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What Am I Investing For?
Define your investing goals before determining whether capital gains or cash flow investments are right for you.
Before you turn over your down payment on an investment property or write a check for $2,000 in stocks, it's a good idea to know what exactly you're investing for. It surprises me how many people, many of whom have already purchased investments, don't understand this one basic concept of investing. If you learn this single fundamental, you'll be ahead of the game.
Two Things Count
With any investment, there are generally two things you invest for: capital gains or cash flow.
Capital gains is the profit you make on the sale of an investment. For example, you buy a house for $100,000. You put a little money into fixing up the property. You then sell the property for $150,000. Your profit on that sale is called capital gains. The same applies to stocks. You purchase shares of a stock at $25 per share. The stock price goes to $35 per share. Your profit when you sell is your capital gains. A capital gain is only realized when you actually sell the investment. Of course, if you sell the investment and lose money, you have a capital loss.
Cash flow is money that comes in on a regular basis from an investment you hold on to. Let's go back to that $100,000 house. Instead of fixing it up and selling it, you fix it up and rent it out for $1,000 per month. Each month you collect your rent and pay the expenses, such as repairs, taxes and insurance, and the mortgage. If you've managed the property well, at the end of each month you'll have a profit--or positive cash flow--that goes into your pocket. Some stocks deliver cash flow in the form of dividends. Or maybe you've invested in a friend's startup and she agrees to pay you 12 percent per year on the money you invested with her. That's also cash flow.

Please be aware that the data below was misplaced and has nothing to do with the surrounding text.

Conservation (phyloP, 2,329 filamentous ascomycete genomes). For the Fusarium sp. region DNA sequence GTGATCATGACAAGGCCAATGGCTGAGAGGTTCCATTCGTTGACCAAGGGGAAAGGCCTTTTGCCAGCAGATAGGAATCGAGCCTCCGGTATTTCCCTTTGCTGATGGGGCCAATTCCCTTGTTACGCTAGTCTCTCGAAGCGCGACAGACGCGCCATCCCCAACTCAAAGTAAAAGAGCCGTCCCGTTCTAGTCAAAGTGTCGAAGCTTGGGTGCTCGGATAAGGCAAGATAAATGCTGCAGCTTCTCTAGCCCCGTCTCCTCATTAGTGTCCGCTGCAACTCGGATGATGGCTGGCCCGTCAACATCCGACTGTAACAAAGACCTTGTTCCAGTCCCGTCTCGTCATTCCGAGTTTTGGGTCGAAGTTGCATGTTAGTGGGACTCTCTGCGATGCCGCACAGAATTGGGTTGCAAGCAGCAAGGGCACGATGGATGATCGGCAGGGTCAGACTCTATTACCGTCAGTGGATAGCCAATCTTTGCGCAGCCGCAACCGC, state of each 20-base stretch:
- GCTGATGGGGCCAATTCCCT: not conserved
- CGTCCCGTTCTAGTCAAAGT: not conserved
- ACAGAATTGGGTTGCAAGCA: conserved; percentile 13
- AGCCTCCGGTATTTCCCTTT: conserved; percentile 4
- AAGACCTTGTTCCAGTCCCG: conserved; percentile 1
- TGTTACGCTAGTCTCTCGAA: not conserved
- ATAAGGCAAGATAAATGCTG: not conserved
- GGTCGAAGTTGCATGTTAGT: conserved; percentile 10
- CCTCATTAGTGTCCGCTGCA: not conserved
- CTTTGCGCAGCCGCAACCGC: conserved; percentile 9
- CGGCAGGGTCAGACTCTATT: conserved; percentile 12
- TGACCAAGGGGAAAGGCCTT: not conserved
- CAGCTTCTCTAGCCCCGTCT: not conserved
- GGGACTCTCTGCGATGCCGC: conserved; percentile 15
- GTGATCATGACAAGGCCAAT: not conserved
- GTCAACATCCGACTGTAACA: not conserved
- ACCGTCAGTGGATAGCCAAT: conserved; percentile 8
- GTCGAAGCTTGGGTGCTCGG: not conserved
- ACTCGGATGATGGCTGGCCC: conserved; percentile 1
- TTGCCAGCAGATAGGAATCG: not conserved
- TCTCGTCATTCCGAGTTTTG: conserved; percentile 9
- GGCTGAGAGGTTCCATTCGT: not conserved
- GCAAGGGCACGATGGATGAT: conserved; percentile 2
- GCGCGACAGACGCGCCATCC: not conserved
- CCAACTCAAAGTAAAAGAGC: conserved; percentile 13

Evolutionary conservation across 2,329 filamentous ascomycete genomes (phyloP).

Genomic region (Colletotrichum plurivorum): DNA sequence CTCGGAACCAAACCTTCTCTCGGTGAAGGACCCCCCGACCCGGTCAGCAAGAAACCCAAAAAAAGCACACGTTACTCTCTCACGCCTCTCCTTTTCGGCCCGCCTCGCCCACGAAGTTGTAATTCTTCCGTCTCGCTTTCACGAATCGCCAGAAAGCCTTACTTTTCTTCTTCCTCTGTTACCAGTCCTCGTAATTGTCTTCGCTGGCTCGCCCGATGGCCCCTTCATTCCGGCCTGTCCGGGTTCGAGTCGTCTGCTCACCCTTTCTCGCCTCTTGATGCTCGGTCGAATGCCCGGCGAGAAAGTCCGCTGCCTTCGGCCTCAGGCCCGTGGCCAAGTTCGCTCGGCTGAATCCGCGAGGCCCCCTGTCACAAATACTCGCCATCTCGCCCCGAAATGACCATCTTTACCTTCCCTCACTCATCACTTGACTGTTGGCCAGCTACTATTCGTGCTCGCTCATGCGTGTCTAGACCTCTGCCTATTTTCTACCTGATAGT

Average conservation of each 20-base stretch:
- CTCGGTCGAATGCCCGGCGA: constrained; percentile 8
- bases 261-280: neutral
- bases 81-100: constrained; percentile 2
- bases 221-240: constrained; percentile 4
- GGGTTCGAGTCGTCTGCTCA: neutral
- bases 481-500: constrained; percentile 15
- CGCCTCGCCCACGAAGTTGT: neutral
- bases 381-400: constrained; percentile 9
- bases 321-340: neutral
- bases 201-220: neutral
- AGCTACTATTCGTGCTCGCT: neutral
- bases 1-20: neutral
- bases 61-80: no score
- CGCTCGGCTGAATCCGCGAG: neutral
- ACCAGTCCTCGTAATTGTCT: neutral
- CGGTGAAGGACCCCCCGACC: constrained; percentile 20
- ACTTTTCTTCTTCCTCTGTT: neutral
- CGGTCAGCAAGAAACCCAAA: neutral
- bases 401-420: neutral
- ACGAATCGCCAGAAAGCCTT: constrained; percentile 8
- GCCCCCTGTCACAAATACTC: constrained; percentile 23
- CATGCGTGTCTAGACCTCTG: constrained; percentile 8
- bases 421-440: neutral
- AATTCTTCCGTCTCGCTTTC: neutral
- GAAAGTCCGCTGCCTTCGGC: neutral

A simple way to remember the two concepts and the difference between them is a gain is a one-time event or sale; cash flow is continual, or flowing.
Which Strategy Is Best?
Why is knowing the difference important? It depends on what your investment goals and interests are. One strategy isn't better than the other, just different.
In 1989 when I bought my first rental property, my husband, Robert, and I had a goal: to be financially free. Our definition of financial freedom was having more money coming in every month from our investments than was going out each month for living expenses. Not rocket science. Yet by defining that goal, our focus went immediately to cash flow.
To have money flow in every month, our plan was to buy, hold and rent our properties. We accomplished our goal of financial freedom in 1994. We had $10,000 coming in each month from our apartment buildings and a few single-family homes. The beauty of this formula was that our living expenses were only $3,000 per month. At that point, we were free. We no longer had to work for money because our money was working for us. That, to me, is the beauty of cash flow: It's not about the amount of money you accumulate, it's about the freedom it brings you.